The weather may be heating up outside, but this isn’t to say that Dubai dwellers can’t be green-fingered inside. With regular water and a weekly helping of plant food (we also find chopped tomatoes work well), all manner of herbs – from basil and parsley to chives – can be easily grown on a windowsill. Not only will your herbs add a bit of natural colour to your kitchen, but will help you spruce up even the simplest dishes. We take a closer look the different herbs to grow and, with the help of executive sous chef Emiliano Bernasconi of Armani/Ristorante, suggest a few choice dishes in which they can be used.
Basil: This herb grows well in the sun and, provided its white flowers are pinched out all the time, it will grow for months. Basil is an essential ingredient for anyone who likes cooking – it’s primarily used in tomato-based sauces, salads and pasta dishes, and is the main ingredient used in pesto (see recipe, far right). Alternatively, tear up fresh leaves and add to a tomato and mozzerella salad, sprinkled with olive oil and balsamic vinegar.
Chives: Chives are a member of the onion family, but have a sweeter flavour compared with their more bulbous cousins. When preparing chives, it’s best to snip with scissors rather than chop them on a cutting board with a knife – doing this will only squeeze out the flavour. They work wonderfully in crème fraiche over a jacket potato – or, as Chef Emiliano suggests, their unique, tangy flavour makes them a great accompaniment to caviar.
Dill: The feathery leaves of this herb have what’s best described as a sharp, aromatic flavour, which works well with fish dishes (as does parsley) and is also a good addition to sour cream dressings and sauces.
Lavender: Lavender is grown more for the smell than anything (the dry leaves are often used in pot pourri), but its sweet, floral taste can also be used to flavour ice cream. Chef Emiliano explains that lavender is a wonderful accompaniment to foie gras.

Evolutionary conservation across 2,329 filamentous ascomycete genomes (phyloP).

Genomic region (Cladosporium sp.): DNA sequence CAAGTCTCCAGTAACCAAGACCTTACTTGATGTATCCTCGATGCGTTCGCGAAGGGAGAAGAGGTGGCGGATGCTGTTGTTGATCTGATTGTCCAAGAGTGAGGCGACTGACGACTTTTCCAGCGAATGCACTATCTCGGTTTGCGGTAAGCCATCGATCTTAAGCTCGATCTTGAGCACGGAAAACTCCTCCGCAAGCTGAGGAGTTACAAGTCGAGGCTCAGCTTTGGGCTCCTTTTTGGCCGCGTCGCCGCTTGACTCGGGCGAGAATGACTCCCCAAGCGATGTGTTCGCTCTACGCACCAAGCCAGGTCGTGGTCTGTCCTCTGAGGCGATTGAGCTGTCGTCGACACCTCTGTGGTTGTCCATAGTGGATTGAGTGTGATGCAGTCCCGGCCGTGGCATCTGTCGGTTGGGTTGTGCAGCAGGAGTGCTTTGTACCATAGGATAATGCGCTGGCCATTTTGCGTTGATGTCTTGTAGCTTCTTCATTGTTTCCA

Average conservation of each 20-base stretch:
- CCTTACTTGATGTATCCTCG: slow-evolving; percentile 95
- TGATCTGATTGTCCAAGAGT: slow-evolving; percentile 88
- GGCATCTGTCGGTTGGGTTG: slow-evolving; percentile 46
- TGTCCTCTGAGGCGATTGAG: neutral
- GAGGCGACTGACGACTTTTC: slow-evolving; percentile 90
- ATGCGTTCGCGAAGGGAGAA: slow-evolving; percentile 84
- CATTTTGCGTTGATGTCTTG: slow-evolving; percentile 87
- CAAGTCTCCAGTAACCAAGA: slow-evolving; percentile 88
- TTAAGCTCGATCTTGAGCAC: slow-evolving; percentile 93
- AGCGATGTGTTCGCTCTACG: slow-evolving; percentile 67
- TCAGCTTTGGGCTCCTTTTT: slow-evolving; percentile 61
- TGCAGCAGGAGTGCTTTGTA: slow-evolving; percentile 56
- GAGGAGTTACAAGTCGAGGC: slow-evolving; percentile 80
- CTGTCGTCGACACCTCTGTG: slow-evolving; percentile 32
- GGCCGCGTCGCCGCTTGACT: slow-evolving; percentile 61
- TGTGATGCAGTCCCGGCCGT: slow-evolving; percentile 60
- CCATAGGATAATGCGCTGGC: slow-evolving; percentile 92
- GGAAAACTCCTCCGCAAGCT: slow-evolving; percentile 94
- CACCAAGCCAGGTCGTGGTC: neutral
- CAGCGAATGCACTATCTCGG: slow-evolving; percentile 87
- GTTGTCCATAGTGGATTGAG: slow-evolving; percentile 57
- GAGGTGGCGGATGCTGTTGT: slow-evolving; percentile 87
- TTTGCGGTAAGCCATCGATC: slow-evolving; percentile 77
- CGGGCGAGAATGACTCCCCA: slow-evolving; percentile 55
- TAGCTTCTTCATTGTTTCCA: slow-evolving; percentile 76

Marjoram: Marjoram goes well with seafood and veal, and complements stuffing for dumplings and herb scones. The herb is similar to oregano and is often used in Italian dishes, herb butters and salad dressings.
Mint: There are several different varieties of mint – spearmint being our particular favourite. Needless to say, mint is very good with lamb, particularly in jelly form: combine one cup of tightly packed mint leaves, one cup of water, half a cup of cider vinegar, three and a half cups of sugar and bring to the boil in a pan, stirring constantly. It’s also extremely good with chocolate or lemon-based desserts. Always add near the end of cooking to ensure a better flavour.
Parsley: One of the most widely used herb in Western cooking, parsley leaves can be used to flavour and enliven all manner of foods. The herb is especially good with fish and egg dishes.
Rosemary: This woody herb blends well with garlic and thyme to season lamb roasts (pierce a joint of lamb all over with a knife, then stuff with a slither of rosemary). If you’re enjoying the last of the barbecue weather, douse a rosemary bunch in olive oil and use the leaves as a brush to marinate meat before throwing it on the grill.
Sage: Sage is rare in that it dries well without losing its flavour. It’s a versatile herb that can be used to enhance the flavour of meat and breads.